Thanksgiving is a time to spend with family. It signals the start of the holiday season and the hustle and bustle that goes along with this time of year. It can become overwhelming to anyone, but for people, especially children, with Autism Spectrum Disorder (ASD), the situation can cause even more of a problem. With all that commotion and extra activity, not to mention the deviation from routine, Thanksgiving can be less about family and food and more about stress and discomfort. In an attempt to alleviate some of that, we’ve compiled a list of helpful suggestions. Whether, you’re going to someone else’s house or you’re hosting family, here are 5 tips to get you through the holidays.
This can’t be stressed enough. So many things can be made easier with a little forethought. Plan for a meltdown. Have a safe, quiet space with your child’s go-to calming aids ready and available. Whether your child uses a chewy to soothe or they prefer soothing sounds, be prepared. Check out our Pinterest board with sensory Chubuddy chews, links to sounds, and other ideas for an on-the-go sensory pack.
Don’t Force Feed:
Most kids are picky eaters, kids on the spectrum can have their own set of reasons for not liking to certain foods. Don’t force your child to eat something they don’t want to eat. This will likely just cause a meltdown. It might require your or your hosts cooking something separate. Assure everyone that it’s nothing personal.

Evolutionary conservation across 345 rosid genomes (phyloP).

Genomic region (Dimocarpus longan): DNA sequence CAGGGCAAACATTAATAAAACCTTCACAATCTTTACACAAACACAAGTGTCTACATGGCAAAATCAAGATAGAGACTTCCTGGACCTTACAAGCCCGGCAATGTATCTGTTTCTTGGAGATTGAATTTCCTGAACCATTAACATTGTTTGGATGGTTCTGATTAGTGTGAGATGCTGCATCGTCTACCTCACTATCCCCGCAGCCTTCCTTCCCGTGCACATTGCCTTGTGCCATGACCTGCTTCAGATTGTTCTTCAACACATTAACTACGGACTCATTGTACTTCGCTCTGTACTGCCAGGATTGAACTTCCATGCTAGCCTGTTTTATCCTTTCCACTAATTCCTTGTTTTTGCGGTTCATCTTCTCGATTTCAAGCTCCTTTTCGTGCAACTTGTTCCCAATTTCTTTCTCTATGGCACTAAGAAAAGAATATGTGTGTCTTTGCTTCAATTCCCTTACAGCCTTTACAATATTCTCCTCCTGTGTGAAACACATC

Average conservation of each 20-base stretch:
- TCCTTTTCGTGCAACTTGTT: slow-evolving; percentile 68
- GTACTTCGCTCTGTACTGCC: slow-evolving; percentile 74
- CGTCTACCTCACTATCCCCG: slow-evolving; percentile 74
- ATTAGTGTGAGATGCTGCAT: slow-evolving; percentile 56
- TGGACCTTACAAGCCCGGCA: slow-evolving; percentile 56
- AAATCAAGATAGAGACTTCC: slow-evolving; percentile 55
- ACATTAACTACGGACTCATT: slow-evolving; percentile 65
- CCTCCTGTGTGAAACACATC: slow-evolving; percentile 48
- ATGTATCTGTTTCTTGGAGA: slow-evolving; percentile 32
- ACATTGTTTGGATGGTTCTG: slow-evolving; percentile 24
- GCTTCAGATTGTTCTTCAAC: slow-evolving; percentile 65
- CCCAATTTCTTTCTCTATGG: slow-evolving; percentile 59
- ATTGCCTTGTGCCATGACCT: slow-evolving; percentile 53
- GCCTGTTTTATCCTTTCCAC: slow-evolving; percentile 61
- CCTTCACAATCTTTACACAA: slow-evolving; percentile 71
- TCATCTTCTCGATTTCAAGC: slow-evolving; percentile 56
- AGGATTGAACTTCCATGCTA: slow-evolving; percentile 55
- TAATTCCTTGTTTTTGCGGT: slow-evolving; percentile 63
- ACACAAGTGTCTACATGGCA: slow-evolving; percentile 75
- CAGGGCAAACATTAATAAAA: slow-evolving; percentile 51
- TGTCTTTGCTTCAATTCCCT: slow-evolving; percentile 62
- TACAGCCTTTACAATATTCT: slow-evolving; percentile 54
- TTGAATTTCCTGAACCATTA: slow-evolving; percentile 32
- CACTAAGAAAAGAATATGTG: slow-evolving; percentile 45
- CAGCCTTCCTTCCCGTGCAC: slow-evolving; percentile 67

Think About the Seating:
If your child is prone to sensory overload, try seating them at the end of the table. It’s less chaotic and it gives them a little extra space to move around. Being squished in between two people in the middle of the table would be constricting for anyone.
Dress for Comfort:
You’ll be eating until you’re about to burst anyways, wear matching family sweatpants and let go of trying to get the perfect holiday photo. Kids with ASD do much better when they’re comfortable, and frankly, we think there should be a rule about only allowing elastic waisted pants on Thanksgiving anyways. Don’t forget to check out our Cord Zillas to attach to your child’s favorite sweatshirt to soothe and calm even the strongest chewers.
Routine is Key:
Don’t change the dinner time to 2:00 pm just because that’s when everyone could get together. Deviating from routine is tricky and when you add in all the extra commotion, it’s just something that is easy to avoid. Keep dinner at the normal time or allow your child with ASD to eat and follow their normal routine.
Breathe deep, enjoy your time with family this holiday season, and remember: wine helps!
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